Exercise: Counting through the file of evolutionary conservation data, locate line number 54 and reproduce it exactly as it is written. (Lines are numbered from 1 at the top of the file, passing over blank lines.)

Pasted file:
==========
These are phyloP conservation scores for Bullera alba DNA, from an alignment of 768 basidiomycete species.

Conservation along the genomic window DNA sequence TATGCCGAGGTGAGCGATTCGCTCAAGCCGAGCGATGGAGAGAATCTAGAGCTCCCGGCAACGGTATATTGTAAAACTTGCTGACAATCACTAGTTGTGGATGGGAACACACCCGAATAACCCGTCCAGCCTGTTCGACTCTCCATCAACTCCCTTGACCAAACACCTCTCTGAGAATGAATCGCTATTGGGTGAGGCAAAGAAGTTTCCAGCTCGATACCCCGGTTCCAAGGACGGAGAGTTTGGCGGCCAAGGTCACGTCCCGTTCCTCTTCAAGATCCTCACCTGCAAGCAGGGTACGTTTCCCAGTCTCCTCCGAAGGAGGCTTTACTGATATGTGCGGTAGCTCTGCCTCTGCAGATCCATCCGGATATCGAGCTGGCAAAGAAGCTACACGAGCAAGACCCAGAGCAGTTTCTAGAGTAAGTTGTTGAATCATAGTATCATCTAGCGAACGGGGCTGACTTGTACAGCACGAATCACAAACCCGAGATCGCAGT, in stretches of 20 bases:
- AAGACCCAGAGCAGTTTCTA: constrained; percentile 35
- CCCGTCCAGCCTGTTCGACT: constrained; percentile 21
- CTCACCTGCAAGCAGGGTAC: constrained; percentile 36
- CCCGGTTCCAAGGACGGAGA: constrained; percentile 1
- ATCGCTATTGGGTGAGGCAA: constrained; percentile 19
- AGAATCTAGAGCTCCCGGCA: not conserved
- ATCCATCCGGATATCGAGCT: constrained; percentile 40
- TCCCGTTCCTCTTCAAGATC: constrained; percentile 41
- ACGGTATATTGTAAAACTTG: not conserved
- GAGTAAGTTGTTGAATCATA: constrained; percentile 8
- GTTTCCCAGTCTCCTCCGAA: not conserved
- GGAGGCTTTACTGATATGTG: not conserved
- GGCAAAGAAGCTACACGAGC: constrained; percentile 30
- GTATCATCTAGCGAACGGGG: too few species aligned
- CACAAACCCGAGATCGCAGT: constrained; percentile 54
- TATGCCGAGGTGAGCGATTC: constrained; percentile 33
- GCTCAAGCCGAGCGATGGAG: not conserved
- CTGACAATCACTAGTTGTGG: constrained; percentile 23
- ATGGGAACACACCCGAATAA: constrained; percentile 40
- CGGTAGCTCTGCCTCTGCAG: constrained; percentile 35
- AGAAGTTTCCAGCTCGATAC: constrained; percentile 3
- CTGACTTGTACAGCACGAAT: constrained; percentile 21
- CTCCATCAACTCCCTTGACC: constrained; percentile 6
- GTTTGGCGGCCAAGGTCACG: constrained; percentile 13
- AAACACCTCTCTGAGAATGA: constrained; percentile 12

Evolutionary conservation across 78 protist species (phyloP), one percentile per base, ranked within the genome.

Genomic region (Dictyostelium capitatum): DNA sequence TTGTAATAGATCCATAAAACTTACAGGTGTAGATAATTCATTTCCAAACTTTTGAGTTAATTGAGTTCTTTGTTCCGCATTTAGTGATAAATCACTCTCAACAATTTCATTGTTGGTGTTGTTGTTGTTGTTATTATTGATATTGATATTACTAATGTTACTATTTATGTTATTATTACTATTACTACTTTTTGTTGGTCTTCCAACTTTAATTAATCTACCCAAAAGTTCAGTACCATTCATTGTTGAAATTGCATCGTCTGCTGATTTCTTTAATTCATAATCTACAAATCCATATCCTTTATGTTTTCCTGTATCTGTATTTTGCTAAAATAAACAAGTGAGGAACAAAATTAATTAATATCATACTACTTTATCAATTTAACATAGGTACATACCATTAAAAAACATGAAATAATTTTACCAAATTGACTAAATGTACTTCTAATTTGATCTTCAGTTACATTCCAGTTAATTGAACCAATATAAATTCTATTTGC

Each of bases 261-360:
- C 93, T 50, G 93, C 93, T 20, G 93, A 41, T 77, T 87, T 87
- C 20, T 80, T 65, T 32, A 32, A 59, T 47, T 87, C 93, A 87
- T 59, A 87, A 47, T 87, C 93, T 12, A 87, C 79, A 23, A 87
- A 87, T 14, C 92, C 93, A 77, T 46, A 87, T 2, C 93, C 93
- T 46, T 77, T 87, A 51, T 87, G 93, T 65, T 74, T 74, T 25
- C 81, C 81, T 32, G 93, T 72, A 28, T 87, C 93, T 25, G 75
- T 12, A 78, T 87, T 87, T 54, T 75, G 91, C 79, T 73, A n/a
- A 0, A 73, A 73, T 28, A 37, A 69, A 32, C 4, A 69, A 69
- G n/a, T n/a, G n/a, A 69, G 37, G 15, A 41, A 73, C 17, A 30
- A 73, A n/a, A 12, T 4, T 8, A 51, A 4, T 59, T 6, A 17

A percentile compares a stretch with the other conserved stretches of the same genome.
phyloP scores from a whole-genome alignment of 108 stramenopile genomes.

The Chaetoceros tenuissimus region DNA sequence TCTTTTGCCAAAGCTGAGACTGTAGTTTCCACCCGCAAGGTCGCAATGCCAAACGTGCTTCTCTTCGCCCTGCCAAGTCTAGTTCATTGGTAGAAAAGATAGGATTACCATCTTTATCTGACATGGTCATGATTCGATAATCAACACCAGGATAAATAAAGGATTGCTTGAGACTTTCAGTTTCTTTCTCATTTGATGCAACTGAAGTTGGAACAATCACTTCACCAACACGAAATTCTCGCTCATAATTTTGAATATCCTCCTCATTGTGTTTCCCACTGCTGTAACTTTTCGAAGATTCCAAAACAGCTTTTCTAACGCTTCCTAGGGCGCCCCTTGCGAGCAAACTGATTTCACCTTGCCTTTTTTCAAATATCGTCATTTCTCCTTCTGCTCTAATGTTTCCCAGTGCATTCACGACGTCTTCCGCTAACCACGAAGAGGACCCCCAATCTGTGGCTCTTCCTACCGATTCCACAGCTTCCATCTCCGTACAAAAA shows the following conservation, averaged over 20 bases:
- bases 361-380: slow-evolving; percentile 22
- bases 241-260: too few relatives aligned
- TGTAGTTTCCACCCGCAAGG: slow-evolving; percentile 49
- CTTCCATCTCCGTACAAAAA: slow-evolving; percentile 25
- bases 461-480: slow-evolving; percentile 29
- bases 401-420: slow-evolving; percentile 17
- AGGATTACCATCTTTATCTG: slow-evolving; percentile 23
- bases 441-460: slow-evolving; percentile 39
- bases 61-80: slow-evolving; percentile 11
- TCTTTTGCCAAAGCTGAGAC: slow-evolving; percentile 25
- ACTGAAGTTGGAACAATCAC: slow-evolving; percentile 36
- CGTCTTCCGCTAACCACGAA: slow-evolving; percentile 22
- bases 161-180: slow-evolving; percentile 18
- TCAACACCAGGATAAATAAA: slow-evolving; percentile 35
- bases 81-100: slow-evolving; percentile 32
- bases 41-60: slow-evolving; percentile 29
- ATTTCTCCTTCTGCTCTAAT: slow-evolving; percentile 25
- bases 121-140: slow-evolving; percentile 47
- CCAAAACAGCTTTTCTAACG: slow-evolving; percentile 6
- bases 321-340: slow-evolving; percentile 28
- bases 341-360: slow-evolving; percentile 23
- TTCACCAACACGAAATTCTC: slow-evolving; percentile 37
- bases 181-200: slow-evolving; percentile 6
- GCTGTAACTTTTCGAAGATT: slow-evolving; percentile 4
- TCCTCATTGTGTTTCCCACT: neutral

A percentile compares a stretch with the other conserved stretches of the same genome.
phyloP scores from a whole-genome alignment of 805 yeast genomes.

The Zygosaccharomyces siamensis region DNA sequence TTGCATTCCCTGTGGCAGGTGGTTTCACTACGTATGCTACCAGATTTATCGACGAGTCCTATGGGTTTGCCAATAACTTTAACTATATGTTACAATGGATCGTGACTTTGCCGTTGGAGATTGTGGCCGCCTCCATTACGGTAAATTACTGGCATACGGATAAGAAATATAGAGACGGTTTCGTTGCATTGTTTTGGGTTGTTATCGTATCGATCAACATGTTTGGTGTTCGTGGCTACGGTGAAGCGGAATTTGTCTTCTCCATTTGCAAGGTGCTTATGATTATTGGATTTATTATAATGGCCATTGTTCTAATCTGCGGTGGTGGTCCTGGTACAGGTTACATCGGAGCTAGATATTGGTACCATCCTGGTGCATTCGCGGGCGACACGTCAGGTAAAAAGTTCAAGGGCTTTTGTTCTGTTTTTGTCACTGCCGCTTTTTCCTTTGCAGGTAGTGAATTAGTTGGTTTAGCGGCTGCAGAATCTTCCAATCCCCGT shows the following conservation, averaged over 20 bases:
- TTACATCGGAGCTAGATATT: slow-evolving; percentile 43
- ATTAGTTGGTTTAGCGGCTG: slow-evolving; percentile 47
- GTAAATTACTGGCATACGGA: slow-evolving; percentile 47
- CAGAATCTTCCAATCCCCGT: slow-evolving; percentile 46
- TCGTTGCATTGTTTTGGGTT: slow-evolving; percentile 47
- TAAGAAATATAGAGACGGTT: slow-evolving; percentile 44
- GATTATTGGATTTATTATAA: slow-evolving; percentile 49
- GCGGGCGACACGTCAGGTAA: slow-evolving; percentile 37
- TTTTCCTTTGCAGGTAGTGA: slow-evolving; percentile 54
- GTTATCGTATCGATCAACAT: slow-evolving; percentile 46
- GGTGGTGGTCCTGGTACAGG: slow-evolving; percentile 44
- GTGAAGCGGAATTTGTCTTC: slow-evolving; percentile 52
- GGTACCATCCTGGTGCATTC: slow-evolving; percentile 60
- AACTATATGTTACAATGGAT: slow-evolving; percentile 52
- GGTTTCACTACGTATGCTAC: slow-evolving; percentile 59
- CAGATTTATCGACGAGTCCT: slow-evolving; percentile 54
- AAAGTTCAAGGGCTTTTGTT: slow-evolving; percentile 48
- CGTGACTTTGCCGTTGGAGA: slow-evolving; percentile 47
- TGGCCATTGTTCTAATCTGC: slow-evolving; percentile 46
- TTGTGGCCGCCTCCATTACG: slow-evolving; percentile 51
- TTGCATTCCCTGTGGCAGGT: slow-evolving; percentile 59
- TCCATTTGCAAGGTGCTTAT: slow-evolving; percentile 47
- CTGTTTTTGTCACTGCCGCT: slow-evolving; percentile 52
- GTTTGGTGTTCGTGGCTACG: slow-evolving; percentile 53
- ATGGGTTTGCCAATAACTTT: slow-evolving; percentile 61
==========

- ACTGAAGTTGGAACAATCAC: slow-evolving; percentile 36